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Fearing the Reaper

reaper

Once death hits really close to home, it feels like it never quite leaves.  It’s like a booty call that leaves an item behind to have an excuse to collect it later. I’m not talking about the elderly who have lived long, full lives and it’s not entirely unexpected when the pass.  I’m talking about the under 60 set, like our parents, friends, siblings or even kids. When people are still crafting dreams and are in the middle of their lives, it seems like death swoops them away and their living loved ones are left floundering, stunned from the loss.

I lost my mother 12 years ago.  I was 32, she was 57.  She died of cancer, and while her death at that point was expected due to her illness, her illness itself was a shock to my system.  I never really expected her to die that young, to leave a life not yet fully realized and lived.  If I’m really honest, she told me in a dark moment “I’m not ready to die!” and I believe that she wasn’t.  She had plans, dammit, lots of plans!  While life for the living goes on, a piece of me stayed with her when she died. Like the Jewel song says “there’s a hole in my heart in the shape of you”.  Life continues in its twists and turns, but a little piece of me is held there in time with her. I started to also wonder, would death come after me like it had my mom?

A couple of years ago, and I’ve blogged about it, one of my oldest and dearest friends fell asleep one night and didn’t wake up. His heater malfunctioned and pumped carbon monoxide into his room.  He just never woke up.   His death was a shock to the core, completely unexpected, no sense to it, and heartbreaking for everyone who knew him. At the time we hadn’t spoken for a little while, simply because life had kept us busy and we lived in different parts of the country.  He was my age, and it seemed ridiculous to me that I was headed to a memorial for someone so young.  Death isn’t supposed to come for the young, or at least, the sorta young.

Last month, a friend of mine died. She was just a little older than me.  Her story is a different one.  We had been good friends until she made some life decisions I just couldn’t hang with.  She became a different person, and I think she was tired of some of the baggage I had myself, and we parted ways as friends. She didn’t come for me or do anything horrible to me, she just made detrimental choices for her own life, and I couldn’t have those choices around my kids.  See, here’s the funny thing.  I’m not really a grudge holder.  I also have a relatively piss poor memory, which means I let a lot of stuff go that perhaps I shouldn’t.  (Let me be clear, if someone comes for me or my husband or kids, I will become a beast like no other, and I will stop at nothing until that person stops their shit.) For the most part though, I don’t hold on to ill will.  I don’t stay angry, I just remove myself from the person.  When she died, we hadn’t spoken in years, but it doesn’t mean I didn’t miss the friendship, miss our hours of laughter, and giggle at old jokes.  I miss all of those things.  I’m sad things worked out the way they did, but I can’t have toxic people in my life, so I’ve removed them all.   Honestly, I looked at her facebook today, wishing their were more clues as to what happened to her, and I just felt inherently sad.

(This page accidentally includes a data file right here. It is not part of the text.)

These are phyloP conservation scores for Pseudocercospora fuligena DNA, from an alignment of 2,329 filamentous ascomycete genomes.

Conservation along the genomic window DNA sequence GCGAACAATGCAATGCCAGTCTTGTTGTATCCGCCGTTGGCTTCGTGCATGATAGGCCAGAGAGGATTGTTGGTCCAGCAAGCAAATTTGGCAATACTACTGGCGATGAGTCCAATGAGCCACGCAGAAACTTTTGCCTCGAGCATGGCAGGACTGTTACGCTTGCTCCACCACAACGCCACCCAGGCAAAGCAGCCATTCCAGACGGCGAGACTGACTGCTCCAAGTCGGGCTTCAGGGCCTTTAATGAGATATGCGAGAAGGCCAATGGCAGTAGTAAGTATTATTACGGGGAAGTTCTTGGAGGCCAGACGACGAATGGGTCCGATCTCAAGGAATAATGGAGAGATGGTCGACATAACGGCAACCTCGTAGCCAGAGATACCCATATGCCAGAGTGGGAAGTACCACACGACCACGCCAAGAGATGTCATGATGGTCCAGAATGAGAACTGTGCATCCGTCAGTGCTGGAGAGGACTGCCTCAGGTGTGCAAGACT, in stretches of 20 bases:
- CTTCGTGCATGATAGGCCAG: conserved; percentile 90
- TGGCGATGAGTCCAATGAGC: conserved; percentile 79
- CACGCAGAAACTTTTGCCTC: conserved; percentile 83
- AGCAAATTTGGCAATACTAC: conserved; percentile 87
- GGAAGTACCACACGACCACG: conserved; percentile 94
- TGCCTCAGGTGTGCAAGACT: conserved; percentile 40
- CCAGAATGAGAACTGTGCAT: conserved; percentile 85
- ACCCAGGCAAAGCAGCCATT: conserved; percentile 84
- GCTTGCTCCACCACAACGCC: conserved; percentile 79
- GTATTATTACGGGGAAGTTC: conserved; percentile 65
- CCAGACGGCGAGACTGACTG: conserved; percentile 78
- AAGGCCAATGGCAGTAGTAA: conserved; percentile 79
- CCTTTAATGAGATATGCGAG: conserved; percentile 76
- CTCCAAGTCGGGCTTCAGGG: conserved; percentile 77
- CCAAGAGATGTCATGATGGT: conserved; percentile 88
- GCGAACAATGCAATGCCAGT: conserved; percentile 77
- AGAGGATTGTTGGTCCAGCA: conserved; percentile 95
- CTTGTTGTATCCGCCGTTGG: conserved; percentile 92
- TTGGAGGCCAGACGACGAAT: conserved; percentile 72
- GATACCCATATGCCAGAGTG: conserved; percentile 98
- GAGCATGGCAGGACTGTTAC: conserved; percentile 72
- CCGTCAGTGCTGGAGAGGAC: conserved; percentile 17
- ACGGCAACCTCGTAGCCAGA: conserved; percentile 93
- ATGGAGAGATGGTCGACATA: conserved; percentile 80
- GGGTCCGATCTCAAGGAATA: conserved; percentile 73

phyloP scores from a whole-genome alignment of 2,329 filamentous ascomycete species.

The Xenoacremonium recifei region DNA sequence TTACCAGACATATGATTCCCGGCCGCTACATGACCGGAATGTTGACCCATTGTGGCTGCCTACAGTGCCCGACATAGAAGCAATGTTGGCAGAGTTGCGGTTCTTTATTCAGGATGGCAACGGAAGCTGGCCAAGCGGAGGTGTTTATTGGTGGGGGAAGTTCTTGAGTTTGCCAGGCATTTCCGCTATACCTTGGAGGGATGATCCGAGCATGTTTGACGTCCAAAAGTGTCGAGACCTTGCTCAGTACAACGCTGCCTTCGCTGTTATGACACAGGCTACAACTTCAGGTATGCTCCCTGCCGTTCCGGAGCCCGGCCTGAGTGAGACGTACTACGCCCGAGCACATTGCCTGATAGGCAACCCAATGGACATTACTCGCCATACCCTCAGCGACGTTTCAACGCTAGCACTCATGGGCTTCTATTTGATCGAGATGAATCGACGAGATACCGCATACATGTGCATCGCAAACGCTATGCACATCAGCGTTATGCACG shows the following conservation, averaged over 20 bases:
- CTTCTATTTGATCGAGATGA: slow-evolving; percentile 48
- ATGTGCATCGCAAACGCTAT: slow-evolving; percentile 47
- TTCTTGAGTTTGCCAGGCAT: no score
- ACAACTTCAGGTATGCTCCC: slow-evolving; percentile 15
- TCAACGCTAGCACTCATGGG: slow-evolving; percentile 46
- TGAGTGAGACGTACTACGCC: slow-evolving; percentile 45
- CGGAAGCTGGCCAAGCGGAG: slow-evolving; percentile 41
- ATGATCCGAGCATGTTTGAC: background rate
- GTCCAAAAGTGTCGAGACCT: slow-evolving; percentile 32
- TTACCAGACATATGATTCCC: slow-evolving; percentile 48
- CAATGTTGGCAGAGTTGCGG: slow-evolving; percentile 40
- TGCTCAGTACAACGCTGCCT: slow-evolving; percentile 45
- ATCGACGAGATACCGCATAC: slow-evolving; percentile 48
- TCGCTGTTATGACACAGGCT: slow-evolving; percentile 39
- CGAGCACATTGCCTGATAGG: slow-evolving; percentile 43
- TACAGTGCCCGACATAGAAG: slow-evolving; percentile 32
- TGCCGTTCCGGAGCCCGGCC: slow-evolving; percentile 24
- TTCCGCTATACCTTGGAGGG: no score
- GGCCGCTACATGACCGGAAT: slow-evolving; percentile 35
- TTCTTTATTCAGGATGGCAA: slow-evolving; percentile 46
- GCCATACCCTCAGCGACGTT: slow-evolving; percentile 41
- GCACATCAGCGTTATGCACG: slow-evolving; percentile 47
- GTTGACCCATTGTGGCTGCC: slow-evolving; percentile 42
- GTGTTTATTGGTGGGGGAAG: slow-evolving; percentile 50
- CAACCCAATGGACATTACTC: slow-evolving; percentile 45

Sometimes, you don’t just grieve the person, there are more layers to it than that.  Sometimes you miss the old stories, the laughter.  Sometimes you grieve the hopes and dreams.  Sometimes, you simply grieve the fact that the person will never have a chance to get their shit together.

See, that’s the thing.  Once these people started dying, I became very interested in death.  From the actual science of some of it, to the grief process.  I belong to fb groups for funeral directors and other people in the death business.  I don’t think it’s something I could ever do….it freaks me out on one hand, but on the other I have a fascination with it.  Perhaps the study and conversation about death takes some of the mystery and pain out of it.  Sometimes it’s easier to look at something that saddens you in a way that removes all the emotion and just looks at the science of it all.  It’s not a popular conversation.  I’m that person who is honestly curious how people died.  It’s not polite to ask, of course, but I truly want to know what happened to the person who died most recently.  Do I have a couple of guesses?  Sure.  But the cause haunts me a little.

Maybe it’s because deep down, most of us fear the reaper.  We don’t want life to go before we have seen our life play out.  Even on it’s most boring days, our lives still have the hope of adventure and the unexpected.  One thing I have always told people struggling in life is that “you are only just one small decision from living an entirely different life.”  Nothing is permanent, and we can make different choices to have a different life if we choose.  Some choice are easy, some are devastatingly hard, but the choice remains.  Life is like a “Choose Your Own Adventure” book.  We hope we make good choices.  Sometimes the choices don’t line up he way we hope.  Sometimes the choices aren’t good or bad, they just are.  Sometimes a simple, innocent choice leads the whole story to end.

 

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